(CN) – California’s sluggishness on bail reform has earned the state a failing grade in pretrial justice, according to a report released Wednesday by the nonprofit Pretrial Justice Institute.
California was among 13 states to score an abysmal grade of D. The report cites the Golden State’s pretrial detention rate, scant use of pretrial assessment tools and the persistence of money bail to ensure court appearances as contributing factors.
Detainees who have not yet been convicted currently make up 63 percent of the jail population in the United States, the report says. Of the 49 states the Pretrial Justice Institute analyzed, eight states – Arizona, Colorado, Connecticut, Kentucky, Nevada, Rhode Island, Utah and Virginia – received B grades, while Illinois, Maryland, Michigan, Minnesota, New York, Ohio, Oregon, South Dakota, Washington state and Wisconsin earned Cs.
Seventeen states received Fs, bringing the national average to a D.
“It is important to note that these scores are based upon current practice and do not reflect reforms initiated but not yet fully implemented,” the report says. “Several states have grades that do not reflect important initiatives that PJI expects, in time, will yield significant improvements.
The report comes as California’s judiciary released its own study of the issue last week, recommending an end to cash bail in favor of risk assessments that would allow many detainees to await their court dates at home.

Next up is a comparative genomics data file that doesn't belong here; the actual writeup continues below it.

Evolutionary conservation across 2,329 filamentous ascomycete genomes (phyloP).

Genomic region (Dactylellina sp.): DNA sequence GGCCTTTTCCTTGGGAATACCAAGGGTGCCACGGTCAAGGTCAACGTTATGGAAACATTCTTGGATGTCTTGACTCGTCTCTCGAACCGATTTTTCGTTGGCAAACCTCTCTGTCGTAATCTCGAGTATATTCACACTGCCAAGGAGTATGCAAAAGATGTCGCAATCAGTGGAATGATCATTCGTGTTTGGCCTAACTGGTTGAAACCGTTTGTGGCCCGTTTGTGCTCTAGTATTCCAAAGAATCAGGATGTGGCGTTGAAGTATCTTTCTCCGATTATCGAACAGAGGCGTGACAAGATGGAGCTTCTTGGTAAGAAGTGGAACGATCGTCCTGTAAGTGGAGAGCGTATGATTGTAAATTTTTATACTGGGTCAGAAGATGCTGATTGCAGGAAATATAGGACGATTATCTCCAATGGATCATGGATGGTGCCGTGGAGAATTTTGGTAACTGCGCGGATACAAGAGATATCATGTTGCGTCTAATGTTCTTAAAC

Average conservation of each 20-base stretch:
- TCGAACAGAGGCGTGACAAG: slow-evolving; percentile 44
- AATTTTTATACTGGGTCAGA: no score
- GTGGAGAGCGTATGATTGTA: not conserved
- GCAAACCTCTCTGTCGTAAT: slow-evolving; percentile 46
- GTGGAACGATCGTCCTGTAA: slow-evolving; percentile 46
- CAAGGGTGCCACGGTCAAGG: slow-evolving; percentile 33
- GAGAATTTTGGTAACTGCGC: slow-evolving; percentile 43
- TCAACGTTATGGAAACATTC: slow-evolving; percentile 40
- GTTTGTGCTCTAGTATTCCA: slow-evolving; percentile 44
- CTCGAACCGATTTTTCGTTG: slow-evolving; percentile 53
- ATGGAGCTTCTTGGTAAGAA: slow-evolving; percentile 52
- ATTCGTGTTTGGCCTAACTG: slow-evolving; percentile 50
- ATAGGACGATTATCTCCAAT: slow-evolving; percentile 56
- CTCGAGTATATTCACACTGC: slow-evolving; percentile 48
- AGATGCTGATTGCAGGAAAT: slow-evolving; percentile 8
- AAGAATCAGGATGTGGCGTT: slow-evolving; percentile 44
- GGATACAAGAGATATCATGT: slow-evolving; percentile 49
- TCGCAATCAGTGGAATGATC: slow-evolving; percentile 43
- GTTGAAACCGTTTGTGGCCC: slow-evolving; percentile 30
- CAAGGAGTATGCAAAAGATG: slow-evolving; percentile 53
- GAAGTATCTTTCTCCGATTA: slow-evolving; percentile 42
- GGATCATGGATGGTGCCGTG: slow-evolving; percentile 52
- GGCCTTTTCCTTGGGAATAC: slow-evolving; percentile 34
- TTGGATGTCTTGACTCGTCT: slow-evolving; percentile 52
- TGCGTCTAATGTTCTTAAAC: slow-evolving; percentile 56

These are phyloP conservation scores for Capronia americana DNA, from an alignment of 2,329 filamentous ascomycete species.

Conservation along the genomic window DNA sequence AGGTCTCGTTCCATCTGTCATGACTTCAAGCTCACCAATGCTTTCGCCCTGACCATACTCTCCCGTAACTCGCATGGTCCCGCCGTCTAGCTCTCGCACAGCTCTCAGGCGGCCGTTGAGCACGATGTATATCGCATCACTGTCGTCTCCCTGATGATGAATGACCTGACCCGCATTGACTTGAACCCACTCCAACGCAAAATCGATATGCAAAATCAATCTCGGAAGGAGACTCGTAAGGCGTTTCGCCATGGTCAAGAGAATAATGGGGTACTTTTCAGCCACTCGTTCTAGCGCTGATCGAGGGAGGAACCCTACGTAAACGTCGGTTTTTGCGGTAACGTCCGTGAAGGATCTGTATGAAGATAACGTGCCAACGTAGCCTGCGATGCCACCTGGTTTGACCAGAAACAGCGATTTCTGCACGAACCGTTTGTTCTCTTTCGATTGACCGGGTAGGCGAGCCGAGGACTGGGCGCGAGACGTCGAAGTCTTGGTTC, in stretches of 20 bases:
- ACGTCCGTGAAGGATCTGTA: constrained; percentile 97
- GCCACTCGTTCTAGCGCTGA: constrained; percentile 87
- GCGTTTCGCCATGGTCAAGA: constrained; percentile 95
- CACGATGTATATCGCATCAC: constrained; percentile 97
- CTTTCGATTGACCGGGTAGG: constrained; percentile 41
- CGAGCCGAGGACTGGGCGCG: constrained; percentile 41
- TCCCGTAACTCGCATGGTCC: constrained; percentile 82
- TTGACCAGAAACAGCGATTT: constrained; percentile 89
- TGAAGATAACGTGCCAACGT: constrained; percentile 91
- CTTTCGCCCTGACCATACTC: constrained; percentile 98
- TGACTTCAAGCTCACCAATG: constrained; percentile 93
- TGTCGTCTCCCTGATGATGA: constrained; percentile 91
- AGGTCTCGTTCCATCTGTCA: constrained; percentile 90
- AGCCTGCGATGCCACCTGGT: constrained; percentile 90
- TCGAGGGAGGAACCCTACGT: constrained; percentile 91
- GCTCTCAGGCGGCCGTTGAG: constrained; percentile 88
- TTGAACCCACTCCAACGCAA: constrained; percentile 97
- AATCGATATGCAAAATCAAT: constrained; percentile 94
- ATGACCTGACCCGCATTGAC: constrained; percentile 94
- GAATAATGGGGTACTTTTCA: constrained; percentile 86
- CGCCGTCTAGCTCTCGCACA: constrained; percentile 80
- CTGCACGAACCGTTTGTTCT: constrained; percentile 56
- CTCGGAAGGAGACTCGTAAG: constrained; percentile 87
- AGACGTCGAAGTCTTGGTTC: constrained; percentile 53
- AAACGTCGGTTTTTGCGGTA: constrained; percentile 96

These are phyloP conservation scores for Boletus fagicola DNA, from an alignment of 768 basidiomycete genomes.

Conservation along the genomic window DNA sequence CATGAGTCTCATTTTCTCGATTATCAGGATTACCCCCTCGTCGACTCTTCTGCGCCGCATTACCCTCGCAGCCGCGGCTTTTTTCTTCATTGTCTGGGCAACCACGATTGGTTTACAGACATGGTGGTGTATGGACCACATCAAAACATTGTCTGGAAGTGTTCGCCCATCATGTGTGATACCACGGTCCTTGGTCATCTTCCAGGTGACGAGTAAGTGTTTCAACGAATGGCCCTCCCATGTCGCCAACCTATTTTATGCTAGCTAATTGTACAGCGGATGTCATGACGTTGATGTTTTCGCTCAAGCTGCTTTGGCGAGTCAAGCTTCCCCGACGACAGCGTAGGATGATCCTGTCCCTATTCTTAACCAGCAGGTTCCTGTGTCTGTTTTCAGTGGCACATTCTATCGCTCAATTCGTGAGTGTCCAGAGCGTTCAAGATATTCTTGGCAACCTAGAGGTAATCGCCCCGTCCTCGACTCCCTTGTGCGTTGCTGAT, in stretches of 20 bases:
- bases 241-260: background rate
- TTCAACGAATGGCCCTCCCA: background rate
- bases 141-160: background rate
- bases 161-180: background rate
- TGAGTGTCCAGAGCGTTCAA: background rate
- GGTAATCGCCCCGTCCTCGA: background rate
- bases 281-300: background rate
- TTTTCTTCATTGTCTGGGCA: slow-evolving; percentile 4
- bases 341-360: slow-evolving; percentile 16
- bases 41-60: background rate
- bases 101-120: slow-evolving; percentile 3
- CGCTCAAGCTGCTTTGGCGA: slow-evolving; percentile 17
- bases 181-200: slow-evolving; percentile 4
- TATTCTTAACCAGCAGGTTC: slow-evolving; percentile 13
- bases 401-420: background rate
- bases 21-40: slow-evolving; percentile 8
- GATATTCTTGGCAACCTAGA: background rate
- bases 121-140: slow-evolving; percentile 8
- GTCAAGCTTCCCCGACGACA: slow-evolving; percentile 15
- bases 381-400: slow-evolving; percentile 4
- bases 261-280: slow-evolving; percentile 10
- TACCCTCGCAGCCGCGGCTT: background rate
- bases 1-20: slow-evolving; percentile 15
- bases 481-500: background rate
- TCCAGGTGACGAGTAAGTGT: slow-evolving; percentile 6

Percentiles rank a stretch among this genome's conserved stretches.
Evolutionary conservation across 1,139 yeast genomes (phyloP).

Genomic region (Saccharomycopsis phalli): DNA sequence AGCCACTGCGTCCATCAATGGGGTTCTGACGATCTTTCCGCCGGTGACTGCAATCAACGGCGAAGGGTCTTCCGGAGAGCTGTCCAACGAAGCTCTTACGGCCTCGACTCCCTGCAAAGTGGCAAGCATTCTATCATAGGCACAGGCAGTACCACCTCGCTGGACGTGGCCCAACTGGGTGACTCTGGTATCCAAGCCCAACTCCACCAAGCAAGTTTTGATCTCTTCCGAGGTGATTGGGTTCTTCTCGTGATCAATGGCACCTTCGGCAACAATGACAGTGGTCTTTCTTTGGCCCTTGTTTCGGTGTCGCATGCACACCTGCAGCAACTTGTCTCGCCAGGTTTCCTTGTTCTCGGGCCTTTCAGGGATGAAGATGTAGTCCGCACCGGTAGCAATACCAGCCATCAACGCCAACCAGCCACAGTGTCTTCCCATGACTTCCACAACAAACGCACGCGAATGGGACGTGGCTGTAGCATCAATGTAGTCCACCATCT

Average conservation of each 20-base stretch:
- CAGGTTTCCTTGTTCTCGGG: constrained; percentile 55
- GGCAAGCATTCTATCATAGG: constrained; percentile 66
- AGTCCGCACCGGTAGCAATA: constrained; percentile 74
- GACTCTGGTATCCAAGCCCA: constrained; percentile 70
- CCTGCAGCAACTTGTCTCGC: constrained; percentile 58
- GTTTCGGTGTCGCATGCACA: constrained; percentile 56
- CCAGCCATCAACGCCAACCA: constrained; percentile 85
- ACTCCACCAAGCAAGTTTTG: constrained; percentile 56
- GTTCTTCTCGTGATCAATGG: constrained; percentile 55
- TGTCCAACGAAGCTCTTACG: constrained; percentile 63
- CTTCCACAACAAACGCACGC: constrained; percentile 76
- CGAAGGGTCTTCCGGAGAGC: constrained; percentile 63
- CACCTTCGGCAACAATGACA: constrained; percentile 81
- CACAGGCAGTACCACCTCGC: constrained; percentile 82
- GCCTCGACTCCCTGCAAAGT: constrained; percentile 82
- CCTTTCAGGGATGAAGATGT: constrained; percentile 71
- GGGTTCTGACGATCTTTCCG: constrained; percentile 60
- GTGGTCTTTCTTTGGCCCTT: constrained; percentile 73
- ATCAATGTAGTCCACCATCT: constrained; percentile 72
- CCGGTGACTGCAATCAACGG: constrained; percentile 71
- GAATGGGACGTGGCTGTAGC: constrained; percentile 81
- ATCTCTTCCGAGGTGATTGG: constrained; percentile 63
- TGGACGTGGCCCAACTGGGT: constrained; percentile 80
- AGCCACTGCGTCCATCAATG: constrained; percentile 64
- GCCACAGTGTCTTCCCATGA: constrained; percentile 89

In a statement, California Supreme Court Chief Justice Tani Cantil-Sakauye said, “I support the conclusion that California’s current pretrial system unnecessarily compromises victim and public safety and agree with the recommendation to replace our current system of money bail with one based on a defendant’s risk to the public.”
Cantil-Sakauye has also thrown her support behind Senate Bill 10, legislation written by state Sen. Bob Hertzberg, D-Van Nuys, and Assemblyman Rob Bonta, D-Oakland, to eliminate money bail and replace it with a risk assessment program.
In a phone interview, Pretrial Justice Institute CEO Cherise Fanno Burdeen said California may have a long way to go to raise its score, but applauded the state’s judicial and legislative efforts.
“We’re really thrilled with the chief justice’s report. It’s in line with the Hertzberg-Bonta bill and it’s in the political atmosphere of California,” Burdeen said. “We hope that the understanding the grade California has gotten which is a reflection of the current status of things; it doesn’t take into account any hopes, dreams or pending legislation. It’s a simply way of getting the grade up.”
For the last six years, Burdeen’s organization has been pushing for changes to the bail system across the nation.
Burdeen said the goal of the report is to provide “context, comparison among states and a sense of urgency” on the issue, adding that as people have begun to realize the impact of mass incarceration and racial disparities within the criminal justice system, a strong pretrial services program has become a crucial – if overlooked – component of bail reform.
Bail Reform California, a coalition of organizations like the ACLU, the Service Employees International Union and the California Public Defenders Association, said in a statement Thursday that while California's grade is unacceptable, the state is committed to improvement.